yankeeDDL - Thursday, March 28, 2019 - linkI hope you're right. Intel has been caught sleeping, and the improvements since SkyLake have been, frankly, anecdotal. It seems that AMD, by making a small core, designed from the ground up to work in tandem with other cores, has a much more effective/scalable architecture. So a 4-core, 8-thread CPU from AMD, while providing slightly lower IPC, today, is much more effective than a 4-core, 8-thread CPU from Intel.
Let's see if ICL brings real benefits. The 10nm node should help a lot.
smilingcrow - Thursday, March 28, 2019 - link"So a 4-core, 8-thread CPU from AMD, while providing slightly lower IPC, today, is much more effective than a 4-core, 8-thread CPU from Intel."
I thought AMD currently has lower IPC + lower clock speeds so how exactly are they more effective?
With Ryzen3/Zen 2 due in the summer this may change but for now AMDs advantage is more cores per buck.
niva - Thursday, March 28, 2019 - linkI'm assuming he meant in terms of price/core, but that's just a guess.
Doesn't AMD have a big problem with power consumption in mobile CPUs though? I've read that the AMD laptops out now suffer from big power drain even if performance wise they're equivalent or batter than the Intel chips at the same price range.
Irata - Friday, March 29, 2019 - linkSupposedly in idle only, but I do not really see that on my Matebook. Then again, I do not let it sit idling for hours on battery since it boots so quickly that there is no reason for that.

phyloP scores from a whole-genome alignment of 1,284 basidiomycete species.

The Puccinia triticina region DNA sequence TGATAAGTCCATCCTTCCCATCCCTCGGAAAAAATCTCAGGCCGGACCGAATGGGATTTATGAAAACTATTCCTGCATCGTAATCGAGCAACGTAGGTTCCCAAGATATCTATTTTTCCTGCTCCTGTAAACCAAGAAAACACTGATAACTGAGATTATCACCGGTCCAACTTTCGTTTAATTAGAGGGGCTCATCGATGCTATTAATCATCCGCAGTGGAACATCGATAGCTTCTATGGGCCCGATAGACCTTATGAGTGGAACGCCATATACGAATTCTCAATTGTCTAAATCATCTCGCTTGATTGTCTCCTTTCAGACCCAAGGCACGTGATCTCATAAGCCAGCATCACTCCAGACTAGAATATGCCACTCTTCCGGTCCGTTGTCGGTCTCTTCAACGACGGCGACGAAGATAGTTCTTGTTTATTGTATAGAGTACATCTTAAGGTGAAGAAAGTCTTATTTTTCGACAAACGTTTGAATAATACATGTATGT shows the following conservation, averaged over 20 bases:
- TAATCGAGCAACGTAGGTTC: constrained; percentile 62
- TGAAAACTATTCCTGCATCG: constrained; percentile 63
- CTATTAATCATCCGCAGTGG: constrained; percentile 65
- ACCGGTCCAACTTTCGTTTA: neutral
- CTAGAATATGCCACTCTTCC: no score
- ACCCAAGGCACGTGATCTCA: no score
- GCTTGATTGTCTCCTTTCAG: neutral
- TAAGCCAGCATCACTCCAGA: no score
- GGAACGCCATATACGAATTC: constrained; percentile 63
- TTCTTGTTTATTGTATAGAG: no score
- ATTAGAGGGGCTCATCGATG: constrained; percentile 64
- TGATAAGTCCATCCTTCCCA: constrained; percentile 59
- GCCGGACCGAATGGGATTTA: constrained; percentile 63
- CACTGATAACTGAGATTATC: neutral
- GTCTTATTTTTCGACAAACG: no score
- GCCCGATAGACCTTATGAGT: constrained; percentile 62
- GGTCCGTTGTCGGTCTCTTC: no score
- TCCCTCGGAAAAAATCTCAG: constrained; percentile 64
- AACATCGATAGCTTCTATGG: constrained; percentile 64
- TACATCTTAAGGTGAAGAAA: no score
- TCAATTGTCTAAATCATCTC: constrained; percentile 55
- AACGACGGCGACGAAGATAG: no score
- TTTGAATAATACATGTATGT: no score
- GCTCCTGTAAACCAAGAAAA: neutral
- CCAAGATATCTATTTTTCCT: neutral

In normal use (web / video), the battery indicator does not move much at all.
What many forget is that even with Intel based laptops, there are sometimes big differences between models or manufacturer, depending on the battery size and how well they configured their laptop. The ones that aren't well done are not the ones you usually see in comparison tests though (as there are more models to pick from vs. AMD based ones).
lightningz71 - Monday, April 1, 2019 - linkTheir big problem was definitely low power states management on the 2X00u series of chips. The 3x00 series chips that are now hitting the market make up a lot of ground in that regard, both with the chips themselves and better bios/uefi implementations by the vendors that are building the systems. Add in the fact that AMD has finally decided to take the lead on providing a stable, performant drivers for the video section of the chips, and you can largely ignore the abysmal efforts of the vendors themselves to provide quality, updated drivers themselves.